The system operates a $3 million palliative-care initiative that has been expanding at its facilities since 2006. Specifically, palliative-care teams cared for about 4,400 patients in fiscal 2009, a 33% increase from 2008. During the same time period, outpatient palliative-care services rose 89% to about 1,870, the system reported.
The initiative includes doctors, specialists, nurses, social workers, chaplains, psychologists, ethicists and others who help patients and their families cope.
“Palliative care is a highly specialized medical service based on the principles of comfort, support, hope and dignity,” says Alan Aviles, president and CEO of the New York system. “The growth in our program shows that patients and families want support to make informed decisions in their own best interests as they approach the end of life, and those who are suffering from the debilitating symptoms of a terminal or chronic illness want relief so they can make the most of every day.”
The not-for-profit Center to Advance Palliative Care, or CAPC, defines this mode of treatment as a way to relieve the pain, symptoms and stress of serious illness with a goal of improving quality of life. Unlike hospice care, it can be provided at the same time as curative treatment, and it is not dependent on prognosis See chart on coverage in the hospice setting vs. the hospital (PDF).
It “addresses the fragmentation of the healthcare system and puts the focus back on communication with the patient and family,” says Diane Meier, director of the CAPC. “Hospitals today recognize that the cost in misery and unnecessary hospital stays of not providing this type of care is just too high.”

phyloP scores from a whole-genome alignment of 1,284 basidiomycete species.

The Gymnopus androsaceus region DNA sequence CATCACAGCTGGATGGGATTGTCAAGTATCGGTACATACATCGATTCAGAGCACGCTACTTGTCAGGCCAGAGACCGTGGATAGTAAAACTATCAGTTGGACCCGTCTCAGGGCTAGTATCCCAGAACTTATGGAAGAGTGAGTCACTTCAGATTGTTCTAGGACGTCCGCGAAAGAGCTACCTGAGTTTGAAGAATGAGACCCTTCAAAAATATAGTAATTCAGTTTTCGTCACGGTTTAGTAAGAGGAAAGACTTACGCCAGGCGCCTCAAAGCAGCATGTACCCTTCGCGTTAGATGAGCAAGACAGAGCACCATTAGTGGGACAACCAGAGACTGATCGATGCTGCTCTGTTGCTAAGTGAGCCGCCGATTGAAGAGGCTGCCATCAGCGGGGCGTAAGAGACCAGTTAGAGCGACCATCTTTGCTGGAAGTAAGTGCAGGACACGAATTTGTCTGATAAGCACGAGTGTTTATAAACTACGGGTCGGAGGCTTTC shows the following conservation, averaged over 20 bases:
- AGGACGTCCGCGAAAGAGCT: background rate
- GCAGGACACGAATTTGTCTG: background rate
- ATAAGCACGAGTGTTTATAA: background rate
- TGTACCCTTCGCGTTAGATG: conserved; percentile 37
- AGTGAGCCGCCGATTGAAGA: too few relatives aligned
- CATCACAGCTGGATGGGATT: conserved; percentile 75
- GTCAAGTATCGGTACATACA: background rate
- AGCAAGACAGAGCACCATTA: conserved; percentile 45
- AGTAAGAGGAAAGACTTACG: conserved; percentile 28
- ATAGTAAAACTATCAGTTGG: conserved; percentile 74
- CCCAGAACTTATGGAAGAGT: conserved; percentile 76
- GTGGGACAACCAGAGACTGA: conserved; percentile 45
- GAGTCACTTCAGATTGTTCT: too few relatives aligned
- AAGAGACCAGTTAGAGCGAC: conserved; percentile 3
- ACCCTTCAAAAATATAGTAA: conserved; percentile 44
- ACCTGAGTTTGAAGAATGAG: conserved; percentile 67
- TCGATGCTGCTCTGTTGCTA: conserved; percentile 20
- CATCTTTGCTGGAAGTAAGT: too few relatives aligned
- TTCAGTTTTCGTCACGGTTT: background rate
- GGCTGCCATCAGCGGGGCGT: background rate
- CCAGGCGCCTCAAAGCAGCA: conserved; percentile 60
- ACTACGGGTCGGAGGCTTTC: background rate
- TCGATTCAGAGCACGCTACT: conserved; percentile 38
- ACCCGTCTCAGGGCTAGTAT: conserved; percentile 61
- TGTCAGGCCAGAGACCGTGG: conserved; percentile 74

Such programs are growing rapidly in hospitals. An analysis released in late 2009 by the CAPC and National Palliative Care Research Center reported that the number of programs in U.S. hospitals with 50 or more beds increased from 658 (25% of all medical-surgical hospitals) in 2000 to 1,486 (or 59% of hospitals) in 2008, a 126% increase. The analysis is based on data taken from the American Hospital Association's Annual Survey Database. Pediatric, psychiatric and rehabilitation hospitals were excluded from the survey.
“More hospitals are opening palliative-care programs and more hospice care is extending services to include palliative care,” says Donald Schumacher, president and CEO of the National Hospice and Palliative Care Organization in Alexandria, Va. The care provided in the hospital is for patients who are not necessarily terminally ill, Schumacher clarifies. And it goes beyond just pain management: Patients also receive spiritual and emotional support from palliative care, he says.
Schumacher says the drive for hospitals to establish palliative-care programs is buoyed by the growing number of aging baby boomers. Some 70 million Americans are expected to die between 2011 and 2028, he says, “so more and more people are going to be looking for these services.”
As hospitals treat more chronically ill patients, palliative-care programs become an obvious solution, says Lyn Ceronsky, director for palliative care at Fairview Health Services, Minneapolis. New quality standards also support adoption of palliative care, Ceronsky says. As an example, the American Society of Clinical Oncology has called for the integration of palliative care with oncology care by 2020 for cancer center certification.